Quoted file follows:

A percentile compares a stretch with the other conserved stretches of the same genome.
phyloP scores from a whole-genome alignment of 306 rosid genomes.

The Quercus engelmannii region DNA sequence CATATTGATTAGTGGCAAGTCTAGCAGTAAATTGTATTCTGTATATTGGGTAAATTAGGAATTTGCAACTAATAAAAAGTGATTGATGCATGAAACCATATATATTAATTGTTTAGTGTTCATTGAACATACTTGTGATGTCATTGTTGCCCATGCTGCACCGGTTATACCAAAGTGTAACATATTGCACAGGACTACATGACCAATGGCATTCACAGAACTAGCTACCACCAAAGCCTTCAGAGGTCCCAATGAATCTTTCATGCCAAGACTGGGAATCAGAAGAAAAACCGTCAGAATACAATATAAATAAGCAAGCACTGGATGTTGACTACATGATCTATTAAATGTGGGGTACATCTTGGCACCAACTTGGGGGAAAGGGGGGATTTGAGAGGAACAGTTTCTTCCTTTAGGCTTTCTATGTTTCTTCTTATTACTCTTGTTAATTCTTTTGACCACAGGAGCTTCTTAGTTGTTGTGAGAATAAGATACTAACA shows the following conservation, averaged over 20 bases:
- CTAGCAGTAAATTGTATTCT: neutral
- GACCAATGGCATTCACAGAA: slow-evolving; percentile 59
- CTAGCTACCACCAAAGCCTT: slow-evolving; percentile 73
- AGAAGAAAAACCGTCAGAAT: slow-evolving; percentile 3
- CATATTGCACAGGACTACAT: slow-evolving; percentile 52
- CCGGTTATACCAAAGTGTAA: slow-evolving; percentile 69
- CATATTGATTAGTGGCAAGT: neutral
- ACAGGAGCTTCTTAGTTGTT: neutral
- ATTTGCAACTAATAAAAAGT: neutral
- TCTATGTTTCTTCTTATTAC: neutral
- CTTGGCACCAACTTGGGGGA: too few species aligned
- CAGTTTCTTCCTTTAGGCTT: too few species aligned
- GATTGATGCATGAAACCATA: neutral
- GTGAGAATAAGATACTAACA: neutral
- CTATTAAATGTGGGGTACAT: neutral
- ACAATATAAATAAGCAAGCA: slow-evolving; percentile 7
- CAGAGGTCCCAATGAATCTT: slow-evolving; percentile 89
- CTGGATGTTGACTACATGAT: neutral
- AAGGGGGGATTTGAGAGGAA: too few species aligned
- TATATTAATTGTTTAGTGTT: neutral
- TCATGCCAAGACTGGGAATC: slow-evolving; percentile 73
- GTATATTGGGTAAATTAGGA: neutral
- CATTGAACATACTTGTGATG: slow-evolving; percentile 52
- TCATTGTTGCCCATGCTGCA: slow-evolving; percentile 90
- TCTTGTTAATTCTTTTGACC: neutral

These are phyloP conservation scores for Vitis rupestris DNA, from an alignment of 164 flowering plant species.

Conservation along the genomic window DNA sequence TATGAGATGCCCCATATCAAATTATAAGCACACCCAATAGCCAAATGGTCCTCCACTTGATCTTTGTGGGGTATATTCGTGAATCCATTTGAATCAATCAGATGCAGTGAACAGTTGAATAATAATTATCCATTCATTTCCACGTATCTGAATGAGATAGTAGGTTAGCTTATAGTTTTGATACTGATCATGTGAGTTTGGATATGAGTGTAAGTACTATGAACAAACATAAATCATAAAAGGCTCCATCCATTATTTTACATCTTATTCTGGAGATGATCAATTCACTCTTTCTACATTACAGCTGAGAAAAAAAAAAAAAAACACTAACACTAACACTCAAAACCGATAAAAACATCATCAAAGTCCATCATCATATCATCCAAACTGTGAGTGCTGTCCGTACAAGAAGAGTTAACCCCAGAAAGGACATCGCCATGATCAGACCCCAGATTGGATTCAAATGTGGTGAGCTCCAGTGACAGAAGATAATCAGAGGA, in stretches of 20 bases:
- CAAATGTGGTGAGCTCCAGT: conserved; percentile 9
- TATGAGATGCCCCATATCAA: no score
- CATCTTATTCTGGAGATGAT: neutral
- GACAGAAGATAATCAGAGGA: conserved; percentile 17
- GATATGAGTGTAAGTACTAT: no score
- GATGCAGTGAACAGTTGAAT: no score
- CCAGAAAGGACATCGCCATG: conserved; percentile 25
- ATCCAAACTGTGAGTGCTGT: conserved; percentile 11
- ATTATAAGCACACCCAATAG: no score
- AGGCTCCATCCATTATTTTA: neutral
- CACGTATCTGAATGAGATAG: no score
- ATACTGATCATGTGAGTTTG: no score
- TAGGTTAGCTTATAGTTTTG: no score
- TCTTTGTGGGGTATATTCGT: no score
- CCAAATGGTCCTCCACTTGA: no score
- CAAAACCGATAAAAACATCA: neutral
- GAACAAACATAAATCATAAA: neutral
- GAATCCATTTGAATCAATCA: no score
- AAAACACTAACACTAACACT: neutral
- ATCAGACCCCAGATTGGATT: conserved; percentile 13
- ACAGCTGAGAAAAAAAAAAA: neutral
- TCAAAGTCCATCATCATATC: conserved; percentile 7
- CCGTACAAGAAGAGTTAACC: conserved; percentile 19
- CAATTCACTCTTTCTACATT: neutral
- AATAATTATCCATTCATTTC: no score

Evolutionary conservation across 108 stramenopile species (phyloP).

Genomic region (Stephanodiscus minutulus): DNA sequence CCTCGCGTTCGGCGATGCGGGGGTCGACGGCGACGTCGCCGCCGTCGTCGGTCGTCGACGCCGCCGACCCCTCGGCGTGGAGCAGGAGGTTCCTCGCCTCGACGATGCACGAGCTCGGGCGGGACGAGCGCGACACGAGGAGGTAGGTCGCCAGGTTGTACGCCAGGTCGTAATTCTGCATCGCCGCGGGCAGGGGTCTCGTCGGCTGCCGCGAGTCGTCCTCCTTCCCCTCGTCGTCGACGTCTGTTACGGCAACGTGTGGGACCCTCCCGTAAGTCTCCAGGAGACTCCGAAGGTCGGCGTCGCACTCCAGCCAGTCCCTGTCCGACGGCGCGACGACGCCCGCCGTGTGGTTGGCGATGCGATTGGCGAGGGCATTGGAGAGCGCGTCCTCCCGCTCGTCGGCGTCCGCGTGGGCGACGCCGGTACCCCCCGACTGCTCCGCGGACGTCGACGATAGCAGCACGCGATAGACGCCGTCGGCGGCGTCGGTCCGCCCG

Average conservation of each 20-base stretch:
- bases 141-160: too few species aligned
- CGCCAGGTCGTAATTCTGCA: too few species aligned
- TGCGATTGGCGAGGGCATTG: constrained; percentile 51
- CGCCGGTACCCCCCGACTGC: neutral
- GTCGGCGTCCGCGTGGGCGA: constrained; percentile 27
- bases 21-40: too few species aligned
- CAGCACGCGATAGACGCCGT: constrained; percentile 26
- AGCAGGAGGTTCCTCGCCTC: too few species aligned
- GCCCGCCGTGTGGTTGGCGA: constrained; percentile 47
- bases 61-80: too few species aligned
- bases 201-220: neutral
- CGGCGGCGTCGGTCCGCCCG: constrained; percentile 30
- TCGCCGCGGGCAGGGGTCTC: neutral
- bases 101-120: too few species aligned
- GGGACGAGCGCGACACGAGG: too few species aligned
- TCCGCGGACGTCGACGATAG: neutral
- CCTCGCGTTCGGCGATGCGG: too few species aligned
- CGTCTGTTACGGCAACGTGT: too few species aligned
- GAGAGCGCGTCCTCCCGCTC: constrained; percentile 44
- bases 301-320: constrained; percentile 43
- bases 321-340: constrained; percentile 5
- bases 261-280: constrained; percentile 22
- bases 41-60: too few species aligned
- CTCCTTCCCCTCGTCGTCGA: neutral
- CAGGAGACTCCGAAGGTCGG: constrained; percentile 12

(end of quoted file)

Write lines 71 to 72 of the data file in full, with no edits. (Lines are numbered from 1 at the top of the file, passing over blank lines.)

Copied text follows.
- TCGCCGCGGGCAGGGGTCTC: neutral
- bases 101-120: too few species aligned